Like my mother before me, I believe that Christmas gift shopping is not the gift shopping we do at Christmas time (or during the Christmas season) so much as it is the gift shopping we do for Christmas, at any time of the year. So like Mom, I often finish my Christmas shopping in August or September, leaving only stocking stuffer items for December. Throughout the year I keep an eye out for things that might make good gifts. My policy has habitually been to buy things I like or I want when I see them (and have the money), because if I delay then the chance will be gone. That’s my experience. Listening to people talk (complainingly) about Christmas shopping is an annoyance I have to tolerate.
For me the problem is not the shopping so much as remembering where I hid everything. Then retrieving it and wrapping it. Ugh!
Christmas is not a holiday in Japan. I often have to work on Christmas Eve and Christmas Day. For Japanese school children December 25th is usually the last day of classes in their Second Term before the New Year holiday which is the major holiday in the Japanese calendar - sort of like Thanksgiving, Christmas, and Canada Day all rolled into one.
I had no work on the day before Christmas or Christmas Even last year, but that was an exception. Habitually I have used December 23rd as the day for my Christmas Party because December 23rd is a national public holiday in Japan to celebrate the Emperor's birthday. It didn’t feel like a holiday last year because it was a Saturday. Emperor Akihito (born December 23, 1933) turned 84. In the spring of 2019 he will become the first emperor to abdicate the Chrysanthemum Throne in over two centuries. In a rare television address to the nation on July 13, 2016 he expressed his desire to retire before old age and fatigue impede his ability to carry out his ceremonial functions, while reassuring everyone that he was still healthy and fit (despite surgery for prostate cancer , pneumonia , and heart bypass surgery ). At the time there was no legal protocol for a royal abdication, so the government of Prime Minister Shinzo Abe crafted and passed a one-time only abdication law. Akihito's eldest son, Crown Prince Naruhito, will succeed to the throne on April 30, 2019.
Because it was his birthday, December 23rd was one of the few days of the year when the general public is admitted to the Imperial Palace inner gardens to view the royal family waving to them from behind sturdy bullet-proof windows. I've never tried it because the crowds are too dense. I don't like crowds.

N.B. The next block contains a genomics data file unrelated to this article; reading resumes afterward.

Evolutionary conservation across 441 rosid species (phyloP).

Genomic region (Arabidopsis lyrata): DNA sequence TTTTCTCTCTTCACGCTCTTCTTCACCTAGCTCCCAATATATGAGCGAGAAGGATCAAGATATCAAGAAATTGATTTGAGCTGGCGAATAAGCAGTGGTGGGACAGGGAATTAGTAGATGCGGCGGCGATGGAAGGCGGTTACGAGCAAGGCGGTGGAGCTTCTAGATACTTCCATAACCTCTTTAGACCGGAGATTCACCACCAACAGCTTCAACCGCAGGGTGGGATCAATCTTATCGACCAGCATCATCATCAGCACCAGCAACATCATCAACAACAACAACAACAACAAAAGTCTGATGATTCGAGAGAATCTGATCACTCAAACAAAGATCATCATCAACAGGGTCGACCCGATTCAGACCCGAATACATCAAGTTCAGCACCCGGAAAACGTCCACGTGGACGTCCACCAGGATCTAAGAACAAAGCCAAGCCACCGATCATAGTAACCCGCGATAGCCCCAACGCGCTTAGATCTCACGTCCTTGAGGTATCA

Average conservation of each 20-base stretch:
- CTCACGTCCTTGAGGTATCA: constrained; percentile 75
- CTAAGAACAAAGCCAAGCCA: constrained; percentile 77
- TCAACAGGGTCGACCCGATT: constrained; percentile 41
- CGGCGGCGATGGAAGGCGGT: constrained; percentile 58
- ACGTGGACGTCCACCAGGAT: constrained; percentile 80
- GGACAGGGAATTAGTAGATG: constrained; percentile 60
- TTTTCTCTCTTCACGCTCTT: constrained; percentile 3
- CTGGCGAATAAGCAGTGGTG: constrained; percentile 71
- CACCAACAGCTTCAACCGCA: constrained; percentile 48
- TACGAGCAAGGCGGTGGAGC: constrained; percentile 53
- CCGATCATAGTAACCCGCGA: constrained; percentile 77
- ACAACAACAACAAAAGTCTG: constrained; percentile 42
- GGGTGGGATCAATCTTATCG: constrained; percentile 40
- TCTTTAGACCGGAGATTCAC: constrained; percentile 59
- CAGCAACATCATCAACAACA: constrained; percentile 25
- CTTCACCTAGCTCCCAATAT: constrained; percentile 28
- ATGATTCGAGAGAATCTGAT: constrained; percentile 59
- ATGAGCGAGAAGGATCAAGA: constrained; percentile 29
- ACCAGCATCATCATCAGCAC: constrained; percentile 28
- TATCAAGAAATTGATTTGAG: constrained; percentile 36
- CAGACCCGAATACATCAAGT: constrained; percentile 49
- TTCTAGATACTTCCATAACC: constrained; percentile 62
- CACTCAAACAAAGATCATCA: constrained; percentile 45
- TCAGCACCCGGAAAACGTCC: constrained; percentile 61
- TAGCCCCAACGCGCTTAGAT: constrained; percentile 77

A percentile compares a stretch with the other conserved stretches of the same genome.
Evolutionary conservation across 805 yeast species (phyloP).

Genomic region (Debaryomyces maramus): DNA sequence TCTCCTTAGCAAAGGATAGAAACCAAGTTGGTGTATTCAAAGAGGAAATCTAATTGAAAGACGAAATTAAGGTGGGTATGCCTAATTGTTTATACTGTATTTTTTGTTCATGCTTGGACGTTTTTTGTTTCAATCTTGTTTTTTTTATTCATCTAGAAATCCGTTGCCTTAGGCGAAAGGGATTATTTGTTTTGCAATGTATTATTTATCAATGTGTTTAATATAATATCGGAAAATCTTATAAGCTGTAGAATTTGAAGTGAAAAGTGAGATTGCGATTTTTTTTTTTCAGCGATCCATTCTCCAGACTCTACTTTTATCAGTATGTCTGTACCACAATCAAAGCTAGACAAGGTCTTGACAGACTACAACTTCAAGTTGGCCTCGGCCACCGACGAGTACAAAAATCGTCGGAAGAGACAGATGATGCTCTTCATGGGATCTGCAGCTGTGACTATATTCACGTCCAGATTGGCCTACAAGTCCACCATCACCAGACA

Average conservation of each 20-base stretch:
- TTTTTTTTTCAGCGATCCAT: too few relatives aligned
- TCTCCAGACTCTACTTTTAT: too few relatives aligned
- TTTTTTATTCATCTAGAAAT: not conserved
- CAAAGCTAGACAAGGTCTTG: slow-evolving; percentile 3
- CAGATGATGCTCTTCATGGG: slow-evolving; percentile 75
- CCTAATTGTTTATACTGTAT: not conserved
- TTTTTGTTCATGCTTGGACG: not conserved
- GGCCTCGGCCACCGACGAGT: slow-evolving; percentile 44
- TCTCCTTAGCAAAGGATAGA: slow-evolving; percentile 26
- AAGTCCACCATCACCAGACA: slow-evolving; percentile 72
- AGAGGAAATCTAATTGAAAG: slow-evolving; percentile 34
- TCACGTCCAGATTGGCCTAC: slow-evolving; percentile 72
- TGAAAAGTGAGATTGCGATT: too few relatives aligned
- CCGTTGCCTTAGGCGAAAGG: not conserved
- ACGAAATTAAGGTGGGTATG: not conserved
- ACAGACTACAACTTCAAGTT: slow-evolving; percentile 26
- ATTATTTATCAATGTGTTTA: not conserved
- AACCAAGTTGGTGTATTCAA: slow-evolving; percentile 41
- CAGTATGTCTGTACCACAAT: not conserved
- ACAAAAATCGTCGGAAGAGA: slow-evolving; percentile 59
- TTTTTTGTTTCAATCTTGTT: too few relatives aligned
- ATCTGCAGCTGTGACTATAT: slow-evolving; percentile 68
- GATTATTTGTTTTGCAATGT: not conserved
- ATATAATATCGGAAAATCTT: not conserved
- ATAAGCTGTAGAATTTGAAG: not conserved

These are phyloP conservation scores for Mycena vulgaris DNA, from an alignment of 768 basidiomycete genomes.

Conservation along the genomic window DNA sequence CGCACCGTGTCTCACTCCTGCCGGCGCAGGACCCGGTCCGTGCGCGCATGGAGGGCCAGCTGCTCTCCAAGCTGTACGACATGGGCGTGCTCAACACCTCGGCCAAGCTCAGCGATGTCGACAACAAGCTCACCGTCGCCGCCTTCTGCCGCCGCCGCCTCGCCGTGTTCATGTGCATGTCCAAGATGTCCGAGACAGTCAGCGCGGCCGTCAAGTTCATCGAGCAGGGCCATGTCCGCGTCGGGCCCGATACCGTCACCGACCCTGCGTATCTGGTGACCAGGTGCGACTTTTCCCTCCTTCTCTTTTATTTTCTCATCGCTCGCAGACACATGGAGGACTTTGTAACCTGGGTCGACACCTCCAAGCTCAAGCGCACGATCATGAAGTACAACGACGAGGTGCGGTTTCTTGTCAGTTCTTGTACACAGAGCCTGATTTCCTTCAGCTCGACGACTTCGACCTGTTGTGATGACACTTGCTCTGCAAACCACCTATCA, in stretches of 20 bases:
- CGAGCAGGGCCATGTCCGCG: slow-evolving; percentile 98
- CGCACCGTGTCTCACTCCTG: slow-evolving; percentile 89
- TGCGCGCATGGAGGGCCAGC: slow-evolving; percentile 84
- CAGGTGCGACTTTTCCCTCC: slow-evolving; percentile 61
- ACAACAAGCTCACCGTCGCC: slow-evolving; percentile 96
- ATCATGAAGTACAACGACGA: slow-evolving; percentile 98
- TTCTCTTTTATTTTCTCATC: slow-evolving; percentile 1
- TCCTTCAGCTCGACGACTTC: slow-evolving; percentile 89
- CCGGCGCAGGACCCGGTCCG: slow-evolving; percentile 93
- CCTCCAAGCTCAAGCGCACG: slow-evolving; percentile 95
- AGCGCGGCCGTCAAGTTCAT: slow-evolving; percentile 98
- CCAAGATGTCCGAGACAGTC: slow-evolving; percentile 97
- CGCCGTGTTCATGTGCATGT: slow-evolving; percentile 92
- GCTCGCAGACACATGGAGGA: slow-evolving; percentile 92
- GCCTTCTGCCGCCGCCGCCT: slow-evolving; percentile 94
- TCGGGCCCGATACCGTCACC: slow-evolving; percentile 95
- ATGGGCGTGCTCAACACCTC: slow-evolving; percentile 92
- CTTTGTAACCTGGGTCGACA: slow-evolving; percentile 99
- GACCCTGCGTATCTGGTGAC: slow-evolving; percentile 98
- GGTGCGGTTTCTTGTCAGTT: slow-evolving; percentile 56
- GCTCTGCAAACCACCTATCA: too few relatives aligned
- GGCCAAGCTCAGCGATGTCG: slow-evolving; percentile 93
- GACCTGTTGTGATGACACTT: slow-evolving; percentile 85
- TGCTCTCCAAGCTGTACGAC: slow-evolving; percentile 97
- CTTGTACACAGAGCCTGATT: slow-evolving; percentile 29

"Emperor" is "tenno" in Japanese. If you pay attention to American WWII movies, when the actors portraying Japanese troops make suicidal charges into USMC lines, dressed in rags and waving samurai swords, they are often shouting "Tenno!!!" or "Tenno heika!!!" That's historically accurate. They wanted the Emperor's name to be the last words issuing from their lips before leaving this world. Remember that up until the Second World War the Emperor was regarded as a living deity, so dying in battle with the word “tenno” on a soldier’s lips was like a dying prayer. Oh, well.
The Christmas Party that I habitually have attended on December 23rd (for its convenient proximity to Christmas) was, instead, held on December 24th to accommodate people’s schedules.
I can buy turkey meat in Tokyo, and I can even get a whole turkey from a Costco store. But Tokyo’s two Costcos are very far away. I need a car and a membership. Even if I had a turkey, Japanese kitchen ovens are not well suited to such a large thing. So I always make do with a whole roast chicken that I buy from a bakery already roasted. The meat is greasier than a turkey, but so what?
Christmas Day in Tokyo was cool and sunny. When I woke up the pavement of the street was wet from night time precipitation and the air smelled of wet. But when I went out for my usual newspaper at 7:00 a.m. the sky already looked promising, so I took a photograph of it and put it on Facebook. I have noticed in recent years the cessation of two old Japanese customs that I used to witness, but no more. First is the custom of convenience store workers dressing up in cheap Santa suits and standing outside their stores on Christmas Eve, when the weather is chilly, selling Christmas cake to people on their way home. I did see that years ago, but not recently. I surmise that it has largely been stopped. Or, maybe they just sell the cakes inside the warm store now, which makes good sense to me. I would like to get a picture of that. Second is something that I do have a picture of - the custom of delivery people to dress in cheap Santa suits during the Christmas season (not only on Christmas Eve) while they scoot around town on their motorbikes delivering stuff. Again, maybe some still do this, but I’ve had my eye out for it for the last few years and haven’t seen it recently.
Boxing Day (also not a holiday) seemed like a good time for dental plaque removal. So I had a dentist appointment.
The day after Boxing Day was a good day to clean house, because I took delivery of two pieces of furniture. I had to clean up, move other furniture and make space. New Year’s is the season in Japan for housecleaning anyway. In Canada it’s commonly done in the spring - “Spring cleaning.” But in Japan it’s done at the start of the New Year to help start things off fresh and clean and new.
After that, the time was ripe for thinking of seeing a movie in the cinema, a rare occasion for me. The biggest thing in the theaters now is the newest Star Wars film, but frankly, I think Star Wars has been flogged to death and I’m just bored with it. So I did something else instead. Recording studio! Rehearsal!